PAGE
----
Some APEGGA Responses, Please
It was interesting to read the letter with many concerns
raised by a member of APEGGA in the May 2003 issue of The
PEGG (Has APEGGA Lost its Way? by Merle Wilde, P.Eng.).
Similar and other concerns have been raised in the past
many times by other members.
I am not writing to either affirm or question legitimate
concerns raised by members. It would be natural to expect
that someone knowledgeable in Association affairs, either
from the APEGGA office or Council, would respond to these
concerns. The response could be either through the editor
or in the form of a write-up.
One does not necessarily expect a response to an opinion
expressed through a letter to the editor in a public newspaper.
The PEGG, however, is not a public newspaper, but a magazine
of APEGGA for its eligible members. The members have the
right to expect a response and deserve one.
This will help the silent majority of members with concerns,
and also perhaps encourage more involvement. It is a natural
human tendency to give up and not be involved once one believes
that one's opinion has gone through deaf ears.
I also read with interest another letter, emphasizing members'
responsibility to vote (Voting is Your Responsibility, by
Chrys. L. Dmytruk, P.Eng.). I basically agree, since this
is our democratic system.
However, the 20 or so elected councillors should not assume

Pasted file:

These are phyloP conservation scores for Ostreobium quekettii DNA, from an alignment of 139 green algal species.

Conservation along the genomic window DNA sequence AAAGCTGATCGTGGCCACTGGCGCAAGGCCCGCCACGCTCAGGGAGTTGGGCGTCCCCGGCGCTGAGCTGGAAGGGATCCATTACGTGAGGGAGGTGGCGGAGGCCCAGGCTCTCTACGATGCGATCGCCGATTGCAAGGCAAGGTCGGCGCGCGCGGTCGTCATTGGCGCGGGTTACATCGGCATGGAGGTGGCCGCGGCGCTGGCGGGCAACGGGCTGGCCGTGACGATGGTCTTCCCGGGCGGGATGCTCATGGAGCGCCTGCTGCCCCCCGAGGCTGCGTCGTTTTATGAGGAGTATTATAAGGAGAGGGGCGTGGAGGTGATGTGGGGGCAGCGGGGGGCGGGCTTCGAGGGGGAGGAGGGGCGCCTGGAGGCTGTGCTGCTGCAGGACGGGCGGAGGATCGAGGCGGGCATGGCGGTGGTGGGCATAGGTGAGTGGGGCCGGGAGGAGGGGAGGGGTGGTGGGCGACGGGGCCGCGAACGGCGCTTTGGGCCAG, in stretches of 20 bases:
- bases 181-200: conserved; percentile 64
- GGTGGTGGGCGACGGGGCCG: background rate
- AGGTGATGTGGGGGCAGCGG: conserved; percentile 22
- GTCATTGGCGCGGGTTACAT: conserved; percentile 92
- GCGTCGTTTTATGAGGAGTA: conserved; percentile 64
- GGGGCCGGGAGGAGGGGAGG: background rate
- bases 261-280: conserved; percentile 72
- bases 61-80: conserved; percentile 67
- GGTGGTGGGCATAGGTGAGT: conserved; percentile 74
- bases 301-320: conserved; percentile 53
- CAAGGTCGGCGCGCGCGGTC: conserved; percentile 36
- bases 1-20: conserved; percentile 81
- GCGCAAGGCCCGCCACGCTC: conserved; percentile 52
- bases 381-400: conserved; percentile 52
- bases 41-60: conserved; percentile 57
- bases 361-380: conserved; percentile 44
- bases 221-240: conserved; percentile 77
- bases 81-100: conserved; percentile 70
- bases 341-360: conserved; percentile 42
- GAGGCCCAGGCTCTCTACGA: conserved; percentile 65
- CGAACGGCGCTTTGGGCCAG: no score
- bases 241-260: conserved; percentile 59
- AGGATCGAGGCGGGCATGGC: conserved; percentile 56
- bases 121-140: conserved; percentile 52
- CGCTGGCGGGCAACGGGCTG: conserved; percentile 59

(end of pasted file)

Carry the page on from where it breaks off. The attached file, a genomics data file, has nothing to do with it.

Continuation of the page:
that they have been given the full right to vote and decide
on all issues affecting the members. The members at large
should be given the chance to vote on such issues of concern
to a vast majority of members through plebiscites, surveys
This is not much different from the APEGGA election process.
In the present electronic age, response to the plebiscite
or survey by members electronically through the APEGGA website would be very cost effective. Of course, those who
choose not to vote would have no one to blame but themselves
for the results of their action and hence of the plebiscite.
Canadians have been hoping for many years with limited success
that such a system of seeking majority viewpoint (through
public forums, plebiscites etc.) would be more common at
all levels of government and businesses in our country.
APEGGA can certainly lead the way by taking a small step
forward so that others would follow with a giant leap in
the same direction.
Dr. Raj S.V. Rajan, P.Eng.